I mention this in a weak attempt to pull the nlpers into the discussion ...

> This is probably well known stuff
Bad assumption ... insert emoticon here ...

>working back from the known natural history of diseases would possibly be a route to a
solution.
Now that is a challenge!

Cheers for the inspiration and enthusiasm,
Sean


________________________________
From: John Green [john.travis.green@gmail.com]
Sent: Monday, November 04, 2013 10:45 AM
To: Finan, Sean
Subject: RE: Sundry; Problem Lists

Oh goodness no, I didnt think that at all! Im so new to the field of NLP, anything and everything
helps and is appreciated. Heck, im just now learning to understand Markov chains.

An additional thought: after a thorough pubmed search, no one seems to have tried to build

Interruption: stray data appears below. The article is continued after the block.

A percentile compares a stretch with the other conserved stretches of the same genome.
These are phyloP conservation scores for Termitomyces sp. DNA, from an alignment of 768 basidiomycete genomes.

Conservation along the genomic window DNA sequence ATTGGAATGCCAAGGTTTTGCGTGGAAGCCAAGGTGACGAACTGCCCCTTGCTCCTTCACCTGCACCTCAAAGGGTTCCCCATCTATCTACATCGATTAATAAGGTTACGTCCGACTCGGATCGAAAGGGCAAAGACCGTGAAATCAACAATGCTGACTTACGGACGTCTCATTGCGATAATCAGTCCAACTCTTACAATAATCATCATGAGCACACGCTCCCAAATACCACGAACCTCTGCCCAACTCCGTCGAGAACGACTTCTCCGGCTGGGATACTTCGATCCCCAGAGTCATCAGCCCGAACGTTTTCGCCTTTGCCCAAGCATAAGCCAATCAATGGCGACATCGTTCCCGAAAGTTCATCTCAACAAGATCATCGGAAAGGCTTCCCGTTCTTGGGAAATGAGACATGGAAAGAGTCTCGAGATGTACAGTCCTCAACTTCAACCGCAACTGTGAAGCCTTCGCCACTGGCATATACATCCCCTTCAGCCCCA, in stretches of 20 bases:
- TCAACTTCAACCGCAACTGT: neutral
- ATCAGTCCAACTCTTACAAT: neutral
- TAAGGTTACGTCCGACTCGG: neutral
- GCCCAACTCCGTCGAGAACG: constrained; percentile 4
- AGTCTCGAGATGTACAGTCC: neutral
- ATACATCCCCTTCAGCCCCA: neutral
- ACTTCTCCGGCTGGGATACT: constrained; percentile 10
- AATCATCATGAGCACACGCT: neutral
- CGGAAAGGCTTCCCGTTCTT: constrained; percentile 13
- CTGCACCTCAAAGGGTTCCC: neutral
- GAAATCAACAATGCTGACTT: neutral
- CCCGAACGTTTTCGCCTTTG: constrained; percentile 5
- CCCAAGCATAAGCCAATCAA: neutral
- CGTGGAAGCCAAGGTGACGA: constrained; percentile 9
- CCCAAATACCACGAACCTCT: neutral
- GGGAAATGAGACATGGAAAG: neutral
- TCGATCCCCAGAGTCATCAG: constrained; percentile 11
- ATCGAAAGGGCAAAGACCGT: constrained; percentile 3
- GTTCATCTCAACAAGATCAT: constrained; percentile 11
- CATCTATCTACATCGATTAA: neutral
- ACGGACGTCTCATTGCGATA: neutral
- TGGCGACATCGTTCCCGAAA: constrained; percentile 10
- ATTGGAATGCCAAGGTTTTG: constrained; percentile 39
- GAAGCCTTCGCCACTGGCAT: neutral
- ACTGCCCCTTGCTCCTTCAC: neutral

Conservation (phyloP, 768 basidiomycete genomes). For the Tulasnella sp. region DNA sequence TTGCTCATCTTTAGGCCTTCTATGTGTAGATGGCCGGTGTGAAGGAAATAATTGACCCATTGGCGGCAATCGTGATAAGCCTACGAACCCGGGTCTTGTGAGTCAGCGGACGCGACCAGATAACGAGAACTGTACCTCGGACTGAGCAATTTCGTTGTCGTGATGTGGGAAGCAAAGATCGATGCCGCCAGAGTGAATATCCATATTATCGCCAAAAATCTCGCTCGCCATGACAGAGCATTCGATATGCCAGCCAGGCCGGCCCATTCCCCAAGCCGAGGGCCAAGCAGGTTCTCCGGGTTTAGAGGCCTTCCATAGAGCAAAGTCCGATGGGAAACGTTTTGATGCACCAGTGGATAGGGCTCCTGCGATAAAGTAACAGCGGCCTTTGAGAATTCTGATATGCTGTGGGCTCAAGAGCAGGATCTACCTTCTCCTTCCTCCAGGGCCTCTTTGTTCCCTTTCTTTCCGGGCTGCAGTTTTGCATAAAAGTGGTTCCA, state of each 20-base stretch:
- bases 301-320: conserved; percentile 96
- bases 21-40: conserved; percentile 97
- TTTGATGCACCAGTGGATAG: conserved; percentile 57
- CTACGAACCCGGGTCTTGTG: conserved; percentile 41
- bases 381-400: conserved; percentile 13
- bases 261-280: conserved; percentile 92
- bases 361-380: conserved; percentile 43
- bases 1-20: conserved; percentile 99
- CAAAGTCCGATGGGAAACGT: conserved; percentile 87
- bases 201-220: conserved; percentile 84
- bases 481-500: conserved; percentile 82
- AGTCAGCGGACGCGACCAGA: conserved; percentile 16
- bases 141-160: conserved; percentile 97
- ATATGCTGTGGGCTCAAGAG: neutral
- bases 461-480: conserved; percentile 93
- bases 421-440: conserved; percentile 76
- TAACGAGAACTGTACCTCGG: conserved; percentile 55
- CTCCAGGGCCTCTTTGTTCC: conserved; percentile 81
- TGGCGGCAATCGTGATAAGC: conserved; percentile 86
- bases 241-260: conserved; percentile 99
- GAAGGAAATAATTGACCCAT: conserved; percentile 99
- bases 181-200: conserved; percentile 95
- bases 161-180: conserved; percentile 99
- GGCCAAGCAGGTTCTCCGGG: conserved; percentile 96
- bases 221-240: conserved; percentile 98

problem lists for ACUTE encouters, only as extensions to a past medical history. I think this
would be a very fruitful avenue. It could easily be scored against a gold standard medical
resident list for a few hundred patients across depth and acuity.

Just thinkin out loud, bouncing ideas off those who know more than I!

Jg
—
Sent from Mailbox<https://www.dropbox.com/mailbox> for iPhone



On Mon, Nov 4, 2013 at 9:24 AM, Finan, Sean <Sean.Finan@childrens.harvard.edu<mailto:Sean.Finan@childrens.harvard.edu>>
wrote:

Hi John,

I hope that you didn't think that I was belittling your ideas or saying that anything has
been done (and done). I was just throwing in two resources for further thought. You have brought